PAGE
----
My first encounter with the world of corporate clothing took place in 2001. It was a collection I created for the Ararat Hayatt hotel in Moscow. This experience proved to be very useful for me in the future. It was an interesting concept where I had to position the hotel staff as partners of the hotel’s clientele. The level was very high indeed. The requirements were crystal clear, the task description prepared by the hotel’s American management was very precise and professional. This was what I craved to have so much later on, during my work with our local, Russian corporations, since the typical Russian approach to uniforms design is lack of trust in professionals and being sure that everyone is the designer himself, and so on. It was difficult, but also interesting, and very challenging. 

 

“Designers perhaps know better than anyone else how to take up such a challenge, embark upon a virtually impossible mission and make it happen nonetheless. This is not at all about a beautiful sketch! It's all about time management, strict quality control and responsibility.”
 


Who have been some of your most influential clients? 

I cannot possibly name my most influential clients, but I am happy to list the particularly honorable and important people for me ... Karina Dobrotvorskaya, for example, President and editorial director of the new department of Brand Development at Conde Nast International. Evelina Khromchenko, Fashion expert and TV presenter. Alla Verber, Fashion director of TSUM (Central Department Store) and the Vice-president of Mercury Group.
 


How did your work with social issues enhance your personal design practice and your relationship to design and conceptual art? Which social issues inspire your work most, and why?

It was Vladimir Lenin who said that you cannot live in the society and be free from it. I cannot but participate in charitable projects organized by my friends. For example, the project called “Dream Skis”. These are wonderful campaigns to raise funds for the benefit of children with cerebral palsy. Or the “Doctor’s Cap”- a charitable project designed to draw attention to the topic of premature newborns. And so on. None of us is immune from life's hazards. And I prefer to treat people in the same way as I would like to see people treat me.

Conceptual art is what modern times clearly need. As a rule such art is not commercial. But it makes us think about what we are doing, why we are doing it, who it might help, and so on ... It is very important now in order to preserve one’s integrity and survive as a human being!

 


What is the significance of the ‘lucky charm’ of the squirrel? Does it relate conceptually to your more recent collections “Birds” (2013)?

The squirrel is my totem. All of us modern women are squirrels on a wheel, working in a spin cycle. We run through life, not always exercising good judgement and common sense. Being an animal, a squirrel does much better than that. It is guided by instincts. It is atuned to survive, be healthy, and live surrounded by nature. My niece, who works in New York for Victoria’s Secret as one of their art directors, made a lovely drawing for me lately on which a squirrel is riding a bicycle. And the slogan goes: It is enough to run as a squirrel on a wheel! It's time to turn the wheel only when you need it, and in the direction you want it to! So, there is my motto for today!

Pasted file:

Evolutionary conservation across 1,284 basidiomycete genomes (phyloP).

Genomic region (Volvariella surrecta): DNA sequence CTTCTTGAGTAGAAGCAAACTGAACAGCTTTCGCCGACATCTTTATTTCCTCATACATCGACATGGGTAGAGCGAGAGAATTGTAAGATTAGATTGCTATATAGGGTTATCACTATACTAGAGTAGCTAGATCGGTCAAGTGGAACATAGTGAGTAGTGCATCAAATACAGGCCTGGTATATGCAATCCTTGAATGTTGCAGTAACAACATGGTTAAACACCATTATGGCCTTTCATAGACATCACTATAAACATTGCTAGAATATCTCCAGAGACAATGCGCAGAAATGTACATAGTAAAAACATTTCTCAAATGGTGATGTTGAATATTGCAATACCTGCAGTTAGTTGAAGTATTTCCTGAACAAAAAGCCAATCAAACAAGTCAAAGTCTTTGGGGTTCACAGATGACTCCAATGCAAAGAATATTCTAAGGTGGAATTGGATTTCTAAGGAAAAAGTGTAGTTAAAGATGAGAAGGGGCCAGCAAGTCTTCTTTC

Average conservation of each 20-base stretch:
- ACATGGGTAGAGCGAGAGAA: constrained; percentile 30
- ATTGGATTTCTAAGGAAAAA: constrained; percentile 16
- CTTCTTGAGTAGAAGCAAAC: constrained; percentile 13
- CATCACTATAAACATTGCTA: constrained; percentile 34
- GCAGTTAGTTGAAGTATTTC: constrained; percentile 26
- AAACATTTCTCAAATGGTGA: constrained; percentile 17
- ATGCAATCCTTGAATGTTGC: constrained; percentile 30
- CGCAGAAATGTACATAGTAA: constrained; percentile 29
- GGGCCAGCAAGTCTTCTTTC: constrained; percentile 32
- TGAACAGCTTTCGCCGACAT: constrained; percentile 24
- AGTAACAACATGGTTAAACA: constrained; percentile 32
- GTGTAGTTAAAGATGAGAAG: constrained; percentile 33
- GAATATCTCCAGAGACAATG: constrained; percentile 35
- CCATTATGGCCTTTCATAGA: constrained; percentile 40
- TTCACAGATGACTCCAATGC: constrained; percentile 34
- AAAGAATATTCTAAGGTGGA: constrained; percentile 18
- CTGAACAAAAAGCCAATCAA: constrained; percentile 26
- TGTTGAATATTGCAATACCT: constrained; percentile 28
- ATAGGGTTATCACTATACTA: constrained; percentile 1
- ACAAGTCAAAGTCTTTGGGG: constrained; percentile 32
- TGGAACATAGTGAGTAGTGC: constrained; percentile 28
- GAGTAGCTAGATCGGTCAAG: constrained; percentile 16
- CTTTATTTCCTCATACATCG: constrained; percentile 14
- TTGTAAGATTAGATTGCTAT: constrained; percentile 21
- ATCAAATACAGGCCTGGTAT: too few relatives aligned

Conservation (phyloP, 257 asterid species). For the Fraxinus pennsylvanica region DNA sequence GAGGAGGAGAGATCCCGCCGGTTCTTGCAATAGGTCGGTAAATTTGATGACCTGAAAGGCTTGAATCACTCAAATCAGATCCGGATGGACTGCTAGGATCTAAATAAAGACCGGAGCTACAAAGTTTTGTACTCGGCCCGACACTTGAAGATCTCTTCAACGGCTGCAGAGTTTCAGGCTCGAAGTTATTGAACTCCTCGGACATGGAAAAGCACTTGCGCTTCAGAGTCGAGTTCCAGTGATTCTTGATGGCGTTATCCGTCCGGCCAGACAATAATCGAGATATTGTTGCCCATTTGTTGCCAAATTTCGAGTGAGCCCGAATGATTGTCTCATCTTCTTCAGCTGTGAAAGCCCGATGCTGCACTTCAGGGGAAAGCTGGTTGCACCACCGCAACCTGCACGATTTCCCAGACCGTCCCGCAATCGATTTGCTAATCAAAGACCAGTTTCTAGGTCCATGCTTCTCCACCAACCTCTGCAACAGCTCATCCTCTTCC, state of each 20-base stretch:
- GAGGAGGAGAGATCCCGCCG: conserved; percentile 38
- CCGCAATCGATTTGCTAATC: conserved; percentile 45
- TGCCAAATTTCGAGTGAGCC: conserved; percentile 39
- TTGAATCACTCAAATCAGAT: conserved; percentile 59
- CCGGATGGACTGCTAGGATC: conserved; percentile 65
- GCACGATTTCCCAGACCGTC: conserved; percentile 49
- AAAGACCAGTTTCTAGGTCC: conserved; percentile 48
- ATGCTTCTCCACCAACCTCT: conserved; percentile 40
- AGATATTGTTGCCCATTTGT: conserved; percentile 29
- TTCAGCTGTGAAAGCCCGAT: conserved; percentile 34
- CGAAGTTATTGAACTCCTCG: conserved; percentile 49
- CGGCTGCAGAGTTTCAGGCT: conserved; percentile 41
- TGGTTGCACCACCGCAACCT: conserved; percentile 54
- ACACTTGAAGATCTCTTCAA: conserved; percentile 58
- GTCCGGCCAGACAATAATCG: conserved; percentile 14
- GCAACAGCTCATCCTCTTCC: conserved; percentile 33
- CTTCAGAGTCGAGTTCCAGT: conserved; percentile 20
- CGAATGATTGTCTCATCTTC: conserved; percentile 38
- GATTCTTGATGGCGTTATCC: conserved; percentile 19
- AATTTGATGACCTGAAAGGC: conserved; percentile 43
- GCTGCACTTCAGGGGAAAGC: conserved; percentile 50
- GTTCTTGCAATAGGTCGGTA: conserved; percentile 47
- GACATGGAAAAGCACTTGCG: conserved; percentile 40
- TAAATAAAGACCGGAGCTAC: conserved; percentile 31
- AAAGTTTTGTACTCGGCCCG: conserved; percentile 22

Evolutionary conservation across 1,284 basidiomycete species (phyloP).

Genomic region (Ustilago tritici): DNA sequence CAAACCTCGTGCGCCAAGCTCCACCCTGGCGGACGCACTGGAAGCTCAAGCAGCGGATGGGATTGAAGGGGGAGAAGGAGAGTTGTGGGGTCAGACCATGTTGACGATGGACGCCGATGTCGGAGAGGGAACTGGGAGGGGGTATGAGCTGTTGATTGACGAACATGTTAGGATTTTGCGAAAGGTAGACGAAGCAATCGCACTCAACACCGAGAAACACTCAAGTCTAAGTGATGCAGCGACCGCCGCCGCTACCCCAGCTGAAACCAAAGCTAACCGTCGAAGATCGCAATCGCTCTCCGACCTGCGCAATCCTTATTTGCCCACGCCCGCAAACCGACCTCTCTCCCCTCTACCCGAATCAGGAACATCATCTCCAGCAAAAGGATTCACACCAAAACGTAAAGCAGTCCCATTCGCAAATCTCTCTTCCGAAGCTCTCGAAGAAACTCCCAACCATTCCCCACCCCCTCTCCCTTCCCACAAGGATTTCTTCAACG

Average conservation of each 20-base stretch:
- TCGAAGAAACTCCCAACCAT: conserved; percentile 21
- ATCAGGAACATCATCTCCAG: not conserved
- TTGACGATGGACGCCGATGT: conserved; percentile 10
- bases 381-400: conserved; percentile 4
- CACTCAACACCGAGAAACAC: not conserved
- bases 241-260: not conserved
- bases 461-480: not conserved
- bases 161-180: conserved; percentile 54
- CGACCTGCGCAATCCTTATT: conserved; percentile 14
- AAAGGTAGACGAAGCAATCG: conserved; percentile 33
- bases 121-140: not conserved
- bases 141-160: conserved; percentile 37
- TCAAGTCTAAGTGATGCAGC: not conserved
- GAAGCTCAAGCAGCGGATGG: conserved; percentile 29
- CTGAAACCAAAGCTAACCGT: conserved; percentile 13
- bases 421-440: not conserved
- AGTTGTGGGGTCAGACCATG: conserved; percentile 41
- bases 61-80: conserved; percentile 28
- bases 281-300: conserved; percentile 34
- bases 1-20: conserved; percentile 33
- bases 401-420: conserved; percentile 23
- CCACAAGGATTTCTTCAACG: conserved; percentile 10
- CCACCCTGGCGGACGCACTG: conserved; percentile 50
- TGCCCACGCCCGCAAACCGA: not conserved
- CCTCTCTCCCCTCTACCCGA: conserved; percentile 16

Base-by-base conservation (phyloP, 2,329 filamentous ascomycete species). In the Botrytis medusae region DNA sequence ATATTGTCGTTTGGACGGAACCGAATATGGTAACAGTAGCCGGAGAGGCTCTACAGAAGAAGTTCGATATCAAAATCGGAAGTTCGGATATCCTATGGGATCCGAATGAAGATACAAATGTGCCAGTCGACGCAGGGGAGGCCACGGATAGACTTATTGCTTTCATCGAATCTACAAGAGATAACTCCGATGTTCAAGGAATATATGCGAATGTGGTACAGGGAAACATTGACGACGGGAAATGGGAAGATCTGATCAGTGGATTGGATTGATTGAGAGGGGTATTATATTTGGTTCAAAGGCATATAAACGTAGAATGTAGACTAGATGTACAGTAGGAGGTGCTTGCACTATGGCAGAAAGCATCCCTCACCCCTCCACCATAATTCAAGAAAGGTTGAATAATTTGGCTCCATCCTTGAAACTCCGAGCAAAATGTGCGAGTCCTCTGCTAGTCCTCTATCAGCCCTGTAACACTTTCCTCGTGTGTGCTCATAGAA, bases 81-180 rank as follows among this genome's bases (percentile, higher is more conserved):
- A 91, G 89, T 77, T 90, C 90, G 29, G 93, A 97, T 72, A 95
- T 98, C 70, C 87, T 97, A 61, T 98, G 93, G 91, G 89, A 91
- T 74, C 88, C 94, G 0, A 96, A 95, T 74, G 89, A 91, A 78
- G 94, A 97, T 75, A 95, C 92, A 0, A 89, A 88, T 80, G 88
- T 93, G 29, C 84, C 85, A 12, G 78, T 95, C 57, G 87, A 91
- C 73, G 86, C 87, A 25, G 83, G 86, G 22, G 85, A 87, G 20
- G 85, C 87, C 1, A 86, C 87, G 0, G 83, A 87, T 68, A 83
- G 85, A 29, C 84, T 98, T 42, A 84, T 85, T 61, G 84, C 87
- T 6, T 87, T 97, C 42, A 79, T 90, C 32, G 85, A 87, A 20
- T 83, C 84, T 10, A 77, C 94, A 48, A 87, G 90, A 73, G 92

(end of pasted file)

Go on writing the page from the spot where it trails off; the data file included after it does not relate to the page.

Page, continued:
Can you talk a bit about your vision for design in the coming decades for fashion designers in Russia?

I think it's 3D. I very much want live through seeing these interesting times.

 

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What’s next for you professionally?

My daughter is now studying at the Royal Academy of Arts in Antwerp, Belgium, in their Fashion Department. I can’t wait to see her behind the wheel with me just leaning back and enjoying the ride!

 


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Bio

Victoria  Andreyanova  was born  in  the  former Soviet  Union.  She  is one  of  the most  significant  Russian  fashion  designers  and  the  winner  of  multiple prestigious fashion awards in Russia. Victoria  is  a  graduate  of  the  Moscow  Art  College  and  the  Kosygin  Textile Academy. Her company has successfully operated in the Russian market for more than 10 years and every season, since 1997, she has shown her collections at the Moscow Fashion Week. Her  conceptual  art  exhibitions  and  installations  are  marked  by  a  creative approach to important social issues.

Victoria Andreyanova's Official website. 

 

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About Splash!

Following in the footsteps of the ico-D Board Meetings, the Splash! feature series is a Member outreach initiative that explores aspects of design specific to regions visited by Board and Secretariat. The first was Splash! South Africa, following the ico-D Johannesburg Open Forum; the second was Splash! Stockholm, following IBM07, hosted by Svenska Tecknare. The goal of Splash! is to take advantage of being in-situ, and to facilitate person-to-person contact and conversation with regional Members, in order to conduct interviews, carry out studio visits and video reportage, as well as to request for unique content to be created by regional Members for a homepage takeover to provide a compelling and relevant regional focus.